"Good intentions will always be pleaded for every assumption of authority ... the Constitution was made to guard against the dangers of good intentions. There are men in all ages who mean to govern well, but they mean to govern. They promise to be good masters, but they mean to be masters." - Noah Webster

"There is no worse tyranny than forcing a man to pay for what he does not want just because you think it would be good for him."
-- Robert A. Heinlein

Thursday, October 7, 2010

Pimento Pleasure

Before I get started on today's post about DIY food goodness, I just have to share this view from the top of the pass on the way to Blairsville.  The sun was just barely kissing the tops of the mountains to our right, and the lower mountains to the southeast were still quite shaded. But we could see that it was going to be a clear and beautiful day.  It never got below 33° F at our house, but at the lower elevation, one of the bank signs told us that the temperature was 28° F and there was frost on some roofs and on some grass. We were on our way to the farmer's market.  The results of that trip are what prompted me to post this morning.

We got two locally grown watermelons, and I think it's safe to say that they are the last of the season. We were surprised to see them there. We got 26 ears of corn for $5. We got Winesap apples that were the size of small cantelope. (I need to take  a pic.) and we got a big bag of red bell peppers for .50¢ each.  I only had two good bell pepper plants this past season, but I vow to plant at least a dozen this spring.  I love my raw red bell pepper in salads and in other dishes.  In case I haven't made this clear, and since some people reading this blog might not know it, all bell pepper is pretty much the same. I don't know how they developed the varieties that only turn yellow or orange, but green bell pepper is really just the same as red, except that it hasn't been allowed to ripen.  While I don't mind the green bells in some things, especially when cooked, I will always prefer the red.  There's something in the green that makes it taste like a strange oil. I don't know what it is or how to describe it.  The red bell doesn't have it, and the sugars are more developed and so it has a distinct sweetness to it.  But red bells are often much more expensive than the green, which makes sense because when you grow them you find that the peppers get up to size pretty quickly, but it can take two or three weeks for them to fully ripen depending on the conditions.

I've seen red bells in the supermarket going as high as $4 a piece.  I think the most I've ever been willing to pay, because I was desperate to make a certain dish, was about $2.  One of my favorite ingredients for certain dishes is the fire roasted red bell packed in oil.  But, man, oh man, talk about expensive.  Next time you are in your local supermarket, go look in the pickle aisle and check out the price.  I think the last time I looked, an 8 ounce jar was almost $4.  So, what did I do yesterday?

While Twyla was shucking and processing the corn for the freezer, I was flame roasting the bells on the stove. I stick a fork in the stem end of the core and then let the flame lick it all over until the skin chars black.  Then I push them off on to a cutting mat to cool down to handling temperature.  By the time you get to the third one, the first one you did is usually just warm enough to handle.  Then I take a knife and scrape the charred skin off.  Yes, I use two hands to do this, but Twyla was busy with corn and couldn't take the pic, so I'm using my left hand to do this.  Now, maybe someone else has a way to skin a bell the same way you do a tomato, by scalding the skin in boiling water and then it peels easily, but that's never worked for me.  Besides, there is just something about the roasting off of the skin that gives the pepper a distinct flavor.  You just can't get that by boiling and then roasting.  This method is not meant to thoroughly cook the pepper anyway.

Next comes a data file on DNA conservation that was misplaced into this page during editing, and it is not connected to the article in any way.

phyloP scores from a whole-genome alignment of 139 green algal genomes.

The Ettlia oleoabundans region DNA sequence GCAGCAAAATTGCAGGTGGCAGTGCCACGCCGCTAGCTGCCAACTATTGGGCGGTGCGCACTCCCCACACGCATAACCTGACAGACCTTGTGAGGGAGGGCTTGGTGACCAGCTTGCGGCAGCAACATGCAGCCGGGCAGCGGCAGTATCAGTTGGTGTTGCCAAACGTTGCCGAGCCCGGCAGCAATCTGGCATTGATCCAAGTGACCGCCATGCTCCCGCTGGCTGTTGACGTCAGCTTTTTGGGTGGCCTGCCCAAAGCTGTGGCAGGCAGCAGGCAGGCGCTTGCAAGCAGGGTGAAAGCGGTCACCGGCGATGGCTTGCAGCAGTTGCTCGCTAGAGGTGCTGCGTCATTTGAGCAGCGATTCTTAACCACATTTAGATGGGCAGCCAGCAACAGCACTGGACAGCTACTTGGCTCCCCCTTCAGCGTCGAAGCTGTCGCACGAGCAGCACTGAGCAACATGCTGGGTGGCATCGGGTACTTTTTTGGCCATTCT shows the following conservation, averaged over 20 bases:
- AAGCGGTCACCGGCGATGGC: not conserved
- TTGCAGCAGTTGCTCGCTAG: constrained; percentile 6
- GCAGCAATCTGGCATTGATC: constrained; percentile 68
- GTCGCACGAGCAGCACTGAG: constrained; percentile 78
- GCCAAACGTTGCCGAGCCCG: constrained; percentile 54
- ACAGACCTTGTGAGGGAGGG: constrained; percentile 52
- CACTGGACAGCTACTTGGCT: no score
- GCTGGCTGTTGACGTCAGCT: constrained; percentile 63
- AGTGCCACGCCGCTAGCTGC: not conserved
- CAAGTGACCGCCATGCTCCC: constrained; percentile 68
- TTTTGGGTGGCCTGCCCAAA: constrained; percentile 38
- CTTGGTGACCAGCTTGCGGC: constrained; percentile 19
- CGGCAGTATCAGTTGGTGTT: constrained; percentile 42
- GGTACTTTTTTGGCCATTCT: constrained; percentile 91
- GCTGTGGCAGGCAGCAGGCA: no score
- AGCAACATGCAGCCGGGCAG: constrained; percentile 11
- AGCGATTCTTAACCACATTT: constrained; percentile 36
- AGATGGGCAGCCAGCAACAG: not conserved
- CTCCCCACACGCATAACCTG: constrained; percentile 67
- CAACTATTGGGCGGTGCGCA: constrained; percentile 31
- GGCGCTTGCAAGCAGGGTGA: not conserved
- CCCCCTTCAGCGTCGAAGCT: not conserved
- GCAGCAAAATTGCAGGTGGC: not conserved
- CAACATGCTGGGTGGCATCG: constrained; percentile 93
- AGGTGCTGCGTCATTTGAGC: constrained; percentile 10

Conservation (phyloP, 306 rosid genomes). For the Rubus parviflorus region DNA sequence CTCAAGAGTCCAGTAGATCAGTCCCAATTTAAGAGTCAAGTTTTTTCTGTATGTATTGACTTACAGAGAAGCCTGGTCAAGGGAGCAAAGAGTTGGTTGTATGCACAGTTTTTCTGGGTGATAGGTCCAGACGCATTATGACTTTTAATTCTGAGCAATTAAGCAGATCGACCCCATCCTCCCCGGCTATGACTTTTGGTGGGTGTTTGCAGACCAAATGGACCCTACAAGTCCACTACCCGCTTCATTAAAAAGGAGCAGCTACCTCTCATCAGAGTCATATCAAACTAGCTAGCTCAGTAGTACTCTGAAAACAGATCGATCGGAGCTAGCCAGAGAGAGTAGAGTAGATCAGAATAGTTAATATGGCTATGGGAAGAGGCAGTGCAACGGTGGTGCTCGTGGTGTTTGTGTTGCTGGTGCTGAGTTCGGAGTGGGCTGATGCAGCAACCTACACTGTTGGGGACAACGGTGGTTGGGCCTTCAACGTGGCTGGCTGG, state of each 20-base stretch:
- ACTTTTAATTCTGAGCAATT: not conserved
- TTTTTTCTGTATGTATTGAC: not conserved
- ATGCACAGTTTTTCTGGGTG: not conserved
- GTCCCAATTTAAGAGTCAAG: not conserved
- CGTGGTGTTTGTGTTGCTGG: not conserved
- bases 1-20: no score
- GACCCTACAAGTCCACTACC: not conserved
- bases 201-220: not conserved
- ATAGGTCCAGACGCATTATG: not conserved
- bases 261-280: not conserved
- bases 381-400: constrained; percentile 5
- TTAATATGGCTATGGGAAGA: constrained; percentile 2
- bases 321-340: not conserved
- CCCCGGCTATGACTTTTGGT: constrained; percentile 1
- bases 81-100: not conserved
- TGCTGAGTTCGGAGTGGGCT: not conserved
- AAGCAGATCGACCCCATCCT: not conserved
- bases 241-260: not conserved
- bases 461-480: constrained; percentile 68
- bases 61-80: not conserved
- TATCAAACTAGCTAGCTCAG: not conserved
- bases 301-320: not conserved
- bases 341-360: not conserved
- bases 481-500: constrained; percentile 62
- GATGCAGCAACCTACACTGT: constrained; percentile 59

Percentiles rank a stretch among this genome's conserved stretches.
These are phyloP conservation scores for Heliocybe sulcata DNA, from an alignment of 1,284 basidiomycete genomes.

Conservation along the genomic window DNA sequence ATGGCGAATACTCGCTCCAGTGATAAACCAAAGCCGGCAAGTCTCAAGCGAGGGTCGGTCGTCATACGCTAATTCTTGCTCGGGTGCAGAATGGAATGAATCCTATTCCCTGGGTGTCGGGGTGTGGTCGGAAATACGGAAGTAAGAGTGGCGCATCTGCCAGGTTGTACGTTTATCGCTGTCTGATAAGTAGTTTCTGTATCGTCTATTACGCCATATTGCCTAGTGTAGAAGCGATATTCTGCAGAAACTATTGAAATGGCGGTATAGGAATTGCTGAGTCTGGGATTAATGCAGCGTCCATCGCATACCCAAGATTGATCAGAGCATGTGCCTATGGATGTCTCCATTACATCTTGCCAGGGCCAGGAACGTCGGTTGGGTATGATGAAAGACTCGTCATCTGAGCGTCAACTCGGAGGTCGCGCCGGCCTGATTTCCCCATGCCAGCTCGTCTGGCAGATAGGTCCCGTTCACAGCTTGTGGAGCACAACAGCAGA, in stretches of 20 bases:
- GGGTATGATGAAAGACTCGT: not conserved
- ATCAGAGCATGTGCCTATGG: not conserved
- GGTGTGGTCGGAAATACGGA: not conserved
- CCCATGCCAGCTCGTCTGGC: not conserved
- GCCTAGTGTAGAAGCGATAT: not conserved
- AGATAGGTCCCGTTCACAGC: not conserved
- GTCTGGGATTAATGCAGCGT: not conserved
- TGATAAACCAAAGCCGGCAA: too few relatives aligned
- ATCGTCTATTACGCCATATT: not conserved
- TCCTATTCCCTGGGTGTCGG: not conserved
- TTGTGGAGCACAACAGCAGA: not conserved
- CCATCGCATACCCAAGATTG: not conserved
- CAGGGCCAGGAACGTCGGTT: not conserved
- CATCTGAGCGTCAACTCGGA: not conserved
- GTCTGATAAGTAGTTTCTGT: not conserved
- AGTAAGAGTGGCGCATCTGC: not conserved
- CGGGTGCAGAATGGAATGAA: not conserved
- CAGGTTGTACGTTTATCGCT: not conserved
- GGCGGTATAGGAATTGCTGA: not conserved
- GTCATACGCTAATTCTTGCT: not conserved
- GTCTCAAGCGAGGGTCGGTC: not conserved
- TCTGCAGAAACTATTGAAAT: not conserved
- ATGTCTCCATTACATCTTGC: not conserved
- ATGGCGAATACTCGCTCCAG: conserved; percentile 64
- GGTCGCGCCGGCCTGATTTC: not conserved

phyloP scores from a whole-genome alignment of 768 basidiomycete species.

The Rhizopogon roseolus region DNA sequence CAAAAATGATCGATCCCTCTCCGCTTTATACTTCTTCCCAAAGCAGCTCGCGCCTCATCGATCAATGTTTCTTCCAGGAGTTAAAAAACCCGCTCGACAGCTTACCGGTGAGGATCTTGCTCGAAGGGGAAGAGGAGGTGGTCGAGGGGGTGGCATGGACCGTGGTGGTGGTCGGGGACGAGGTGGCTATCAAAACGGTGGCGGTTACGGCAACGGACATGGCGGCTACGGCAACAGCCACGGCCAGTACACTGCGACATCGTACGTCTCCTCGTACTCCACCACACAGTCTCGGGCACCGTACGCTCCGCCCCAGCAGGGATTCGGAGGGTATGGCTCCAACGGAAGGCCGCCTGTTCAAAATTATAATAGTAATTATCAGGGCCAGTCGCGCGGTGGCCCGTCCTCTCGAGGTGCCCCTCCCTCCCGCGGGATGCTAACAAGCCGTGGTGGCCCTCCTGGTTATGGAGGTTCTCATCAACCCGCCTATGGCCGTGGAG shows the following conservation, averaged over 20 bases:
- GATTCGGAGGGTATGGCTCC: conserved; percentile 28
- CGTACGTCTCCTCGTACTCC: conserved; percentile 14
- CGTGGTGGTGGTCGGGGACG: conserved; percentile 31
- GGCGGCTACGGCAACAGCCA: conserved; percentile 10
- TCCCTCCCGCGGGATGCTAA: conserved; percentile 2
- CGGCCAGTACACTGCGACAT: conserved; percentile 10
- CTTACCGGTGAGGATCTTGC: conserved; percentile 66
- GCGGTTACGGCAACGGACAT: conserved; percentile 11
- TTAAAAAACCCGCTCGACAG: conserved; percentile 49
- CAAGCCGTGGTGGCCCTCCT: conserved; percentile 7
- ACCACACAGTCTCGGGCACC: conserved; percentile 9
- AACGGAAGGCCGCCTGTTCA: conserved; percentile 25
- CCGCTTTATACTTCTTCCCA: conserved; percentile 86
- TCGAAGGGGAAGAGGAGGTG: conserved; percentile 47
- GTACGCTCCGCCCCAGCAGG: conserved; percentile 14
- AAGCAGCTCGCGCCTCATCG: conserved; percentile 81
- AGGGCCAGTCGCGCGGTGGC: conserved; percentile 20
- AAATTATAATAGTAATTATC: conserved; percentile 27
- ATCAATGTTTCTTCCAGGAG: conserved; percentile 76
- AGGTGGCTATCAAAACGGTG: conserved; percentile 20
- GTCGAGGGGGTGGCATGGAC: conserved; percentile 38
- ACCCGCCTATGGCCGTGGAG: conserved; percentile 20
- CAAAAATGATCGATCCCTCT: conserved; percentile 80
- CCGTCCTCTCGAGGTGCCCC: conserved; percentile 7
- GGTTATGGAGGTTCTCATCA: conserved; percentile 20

By the time I was finished doing all the roasting (ten large peppers), Twyla had finished the corn and had moved on to the jalapeños from our garden, preparing them for canning in plain water.   I cored the peppers by cutting around the stem and then pulled the peppers apart by their natural segments.  The segments then get packed pretty snugly into quart jars and regular olive oil is added to within a half inch of the top.  You have to make sure to wipe the edge of the jar carefully with a paper towel to make sure that no oil will interfere with the seal.  Then the jars go into the boiling water bath with the pint jars of jalapeños. After 20 minutes we have these beautiful things.

I estimate that to be about $32 worth of fire-roasted pimento.  I'm going to savor every bite and know that my efforts slaving over a hot stove will have been worth it.  Next fall, I'll probably do this over the outside fire pit, doing half a dozen at a time.

I'll leave you today with a photo of one of the winesap apples.  That's a standard coffee mug with a large Cortland apple in it and an 8 ounce jar of Jalapeño jelly for perspective.  Just imagine that apple cored and baked with some cinnamon and nutmeg.  Yummy.

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